From gene editing to human head transplantation, medical science keeps hitting benchmarks which could only be fantasized about just a decade ago. Now, scientists have turned their attention to yet another “mission impossible”: reversing brain death.
A controversial first ever trial has recently been approved, which aims to restore neuronal activity in humans who have been declared brain dead.
The proof-of-concept study – which forms a part of the Reanima Project – is the brainchild of two life sciences companies: Bioquark, Inc., based in the United States, and Revita Life Sciences, based in India.
Scientists, including Bioquark CEO Ira Pastor, will test a variety of techniques that previous studies have demonstrated to possess the ability to regenerate nerve tissues, and these will be combined with devices that have been shown to stimulate the central nervous system of coma patients.
Using this “combinatorial approach,” the scientists hope to change patients from a brain dead state into a coma state, effectively bringing them back to life.
Not unexpectedly, much criticism has arisen in response to this proposal. An article published in the journal Critical Care claims that the trial on reversing brain death has “no scientific foundation” and “borders on quackery.”
Pastor’s response to such criticism couldn’t be more reassuring: “A hundred years ago they said the same things about cardiopulmonary resuscitation and organ transplantation – now look how far we’ve come.”
However, sheer optimism aside, a closer look at the science behind the project may reveal whether or not it is really feasible to bring someone back from the dead.
What is brain death?
Brain death has been defined as the irreversible loss of all functions of the brain, and it
occurs as a result of brain injury through trauma, stroke, or any cause of loss of blood flow or oxygen to the brain.
Brain death should not be confused with coma. While a person in a coma is unconscious, parts of their brain are still functioning, and there is a possibility that their condition may improve. Patients who are brain dead, however, are considered to have a complete loss of brain function, and no way has been found to reverse this – yet.
Attempting to do the impossible
The clinical trial will involve a four-step approach:
First, the spinal cords of the brain dead subjects will be injected with stem cells, cells that have the ability to differentiate into other cell types, (neurons inclusive).
Subjects will also be injected with a substance called BQ-A – derived from ooplasms, (the cytoplasm of an egg) – which Pastor said will act as the “blue print” and “mortar” in the regenerative process.
The peptides will aid neuronal growth, while also helping to reprogram and recondition the surrounding tissue at the location where stem cells are injected. They will also help to target and destroy components of dead tissue.
Once these steps are complete, nerve stimulation techniques and laser therapy will be applied to each subject for 15 days, to promote connections between the newly formed neurons.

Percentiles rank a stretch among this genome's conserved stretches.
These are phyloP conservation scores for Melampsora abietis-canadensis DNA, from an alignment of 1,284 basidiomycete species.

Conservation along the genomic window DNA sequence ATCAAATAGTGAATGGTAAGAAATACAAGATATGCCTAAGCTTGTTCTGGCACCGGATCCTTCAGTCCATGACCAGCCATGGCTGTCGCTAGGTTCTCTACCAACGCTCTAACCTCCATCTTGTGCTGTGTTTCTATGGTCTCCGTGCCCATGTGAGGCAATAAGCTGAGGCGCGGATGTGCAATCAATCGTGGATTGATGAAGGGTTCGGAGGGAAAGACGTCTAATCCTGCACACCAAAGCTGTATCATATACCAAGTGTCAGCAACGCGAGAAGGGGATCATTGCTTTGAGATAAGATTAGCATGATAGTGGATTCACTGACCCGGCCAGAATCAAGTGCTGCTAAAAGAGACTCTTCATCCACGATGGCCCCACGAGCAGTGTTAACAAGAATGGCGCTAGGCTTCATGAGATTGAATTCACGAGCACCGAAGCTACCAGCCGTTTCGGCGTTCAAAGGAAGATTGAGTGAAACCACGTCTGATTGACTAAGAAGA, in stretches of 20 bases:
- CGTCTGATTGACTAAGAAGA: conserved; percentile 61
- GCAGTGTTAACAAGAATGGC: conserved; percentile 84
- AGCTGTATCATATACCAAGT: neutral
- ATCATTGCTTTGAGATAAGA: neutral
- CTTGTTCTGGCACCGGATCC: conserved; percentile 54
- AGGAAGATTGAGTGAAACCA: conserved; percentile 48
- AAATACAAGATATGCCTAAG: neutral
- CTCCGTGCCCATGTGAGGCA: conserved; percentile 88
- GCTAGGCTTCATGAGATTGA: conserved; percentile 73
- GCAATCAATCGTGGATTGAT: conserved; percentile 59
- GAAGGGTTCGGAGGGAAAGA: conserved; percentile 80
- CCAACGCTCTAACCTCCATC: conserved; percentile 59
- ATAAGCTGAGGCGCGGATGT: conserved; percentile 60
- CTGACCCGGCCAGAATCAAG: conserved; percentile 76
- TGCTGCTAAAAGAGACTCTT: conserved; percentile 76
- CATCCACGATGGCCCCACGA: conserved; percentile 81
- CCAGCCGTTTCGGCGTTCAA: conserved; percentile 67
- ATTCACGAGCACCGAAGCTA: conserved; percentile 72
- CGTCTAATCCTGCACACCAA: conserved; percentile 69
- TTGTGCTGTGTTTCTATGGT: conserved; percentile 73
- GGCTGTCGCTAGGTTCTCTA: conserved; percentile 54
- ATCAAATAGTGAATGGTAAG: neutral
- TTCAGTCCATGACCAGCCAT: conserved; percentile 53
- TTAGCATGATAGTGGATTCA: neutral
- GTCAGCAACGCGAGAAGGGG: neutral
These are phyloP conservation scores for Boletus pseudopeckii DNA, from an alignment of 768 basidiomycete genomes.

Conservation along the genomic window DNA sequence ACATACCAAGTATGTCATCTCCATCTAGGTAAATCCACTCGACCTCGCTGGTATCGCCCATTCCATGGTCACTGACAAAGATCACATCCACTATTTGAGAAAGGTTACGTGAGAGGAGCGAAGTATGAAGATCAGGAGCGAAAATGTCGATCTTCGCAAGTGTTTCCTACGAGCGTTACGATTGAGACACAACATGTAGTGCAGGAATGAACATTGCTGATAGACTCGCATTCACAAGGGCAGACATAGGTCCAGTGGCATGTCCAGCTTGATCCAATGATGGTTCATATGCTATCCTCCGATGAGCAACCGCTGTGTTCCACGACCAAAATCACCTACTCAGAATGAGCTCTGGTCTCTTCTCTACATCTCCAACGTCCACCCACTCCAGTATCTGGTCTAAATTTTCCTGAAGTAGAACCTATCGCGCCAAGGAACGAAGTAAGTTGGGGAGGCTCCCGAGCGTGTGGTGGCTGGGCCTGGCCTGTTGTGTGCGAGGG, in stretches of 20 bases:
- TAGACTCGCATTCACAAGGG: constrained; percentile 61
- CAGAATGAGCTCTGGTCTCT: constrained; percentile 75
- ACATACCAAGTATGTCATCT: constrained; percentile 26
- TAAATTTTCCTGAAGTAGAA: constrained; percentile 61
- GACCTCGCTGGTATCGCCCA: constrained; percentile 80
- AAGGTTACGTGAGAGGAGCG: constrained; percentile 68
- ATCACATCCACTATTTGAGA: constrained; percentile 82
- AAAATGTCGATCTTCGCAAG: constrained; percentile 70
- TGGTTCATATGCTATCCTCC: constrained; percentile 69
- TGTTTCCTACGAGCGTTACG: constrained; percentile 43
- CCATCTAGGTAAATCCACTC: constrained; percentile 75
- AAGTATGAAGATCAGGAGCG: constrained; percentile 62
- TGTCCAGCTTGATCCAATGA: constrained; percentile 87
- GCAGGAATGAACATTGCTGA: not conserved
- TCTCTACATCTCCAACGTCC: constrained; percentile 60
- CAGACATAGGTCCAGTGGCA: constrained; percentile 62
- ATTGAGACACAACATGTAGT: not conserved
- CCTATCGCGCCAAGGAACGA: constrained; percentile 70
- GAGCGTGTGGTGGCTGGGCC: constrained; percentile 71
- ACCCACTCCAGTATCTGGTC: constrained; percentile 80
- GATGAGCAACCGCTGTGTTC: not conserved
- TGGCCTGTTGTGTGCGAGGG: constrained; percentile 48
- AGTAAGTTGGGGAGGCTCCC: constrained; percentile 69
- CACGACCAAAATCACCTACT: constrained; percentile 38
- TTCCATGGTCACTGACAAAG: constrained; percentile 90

After the procedure, each subject will be continuously monitored in the intensive care unit. In particular, the researchers will monitor the patients’ brain activity, pulse, blood pressure, respiration changes, and oxygen saturation.
Is reversing brain death realistic?
Individually, each of the four techniques that Pastor and team plan to use in their trial have shown promise for improving brain functioning. But are such evidences enough to suggest that, when combined, these techniques can revive patients who have been declared brain dead?
“By definition, DNC [death by neurological criteria] requires irreversible cessation of all functions of the entire brain, including the brainstem. As such, the proposal that DNC could be reversible is self-contradictory,” Caplan and Lewis wrote in their article last year.
Dr. Dean Burnett, a neuroscientist at the Centre for Medical Education at Cardiff University in the United Kingdom, felt the same way when he said, “While there have been numerous demonstrations in recent years that the human brain and nervous system may not be as fixed and irreparable as is typically assumed, the idea that brain death could be easily reversed seems very far-fetched, given our current abilities and understanding of neuroscience.”
In response however, Pastor reminded us of the case of a 10-month-old boy who, after being declared clinically brain dead, began breathing 15 hours later.
Pastor strongly believes that such an achievement may not be as far away as many people believe. He noted that cancer and many other diseases are often caused by “multiple biological processes that interact in complex networks.”
“Brain death – not to simplify it by any means – by comparison has only one ultimate, quite well defined end regulatory state, making it much easier for us to develop, target, or modify our methods towards a successful outcome,” he said.
“Our main hope is that this trial will show us that the ‘gray zone’ between deep coma and irreversible coma is indeed just that – ‘gray,’ and that, with the tools of 21st century regenerative medicine, that there are possibilities to push that transition in the opposite direction to save lives, as well as begin a new chapter in the treatment of the wide range of consciousness disorders – coma, persistent vegetative state, locked-in syndrome, etc.,” said Pastor.
If this first phase of the Reanima Project is successful hopefully by this time next year, Pastor said that the team will then attempt to restore independent breathing and heartbeat to each patient. “Yielding a subject that is no longer technically dead anymore, the next step is continue on with patients through the disorders of consciousness spectrum, to an eventual state of wakefulness,” he added.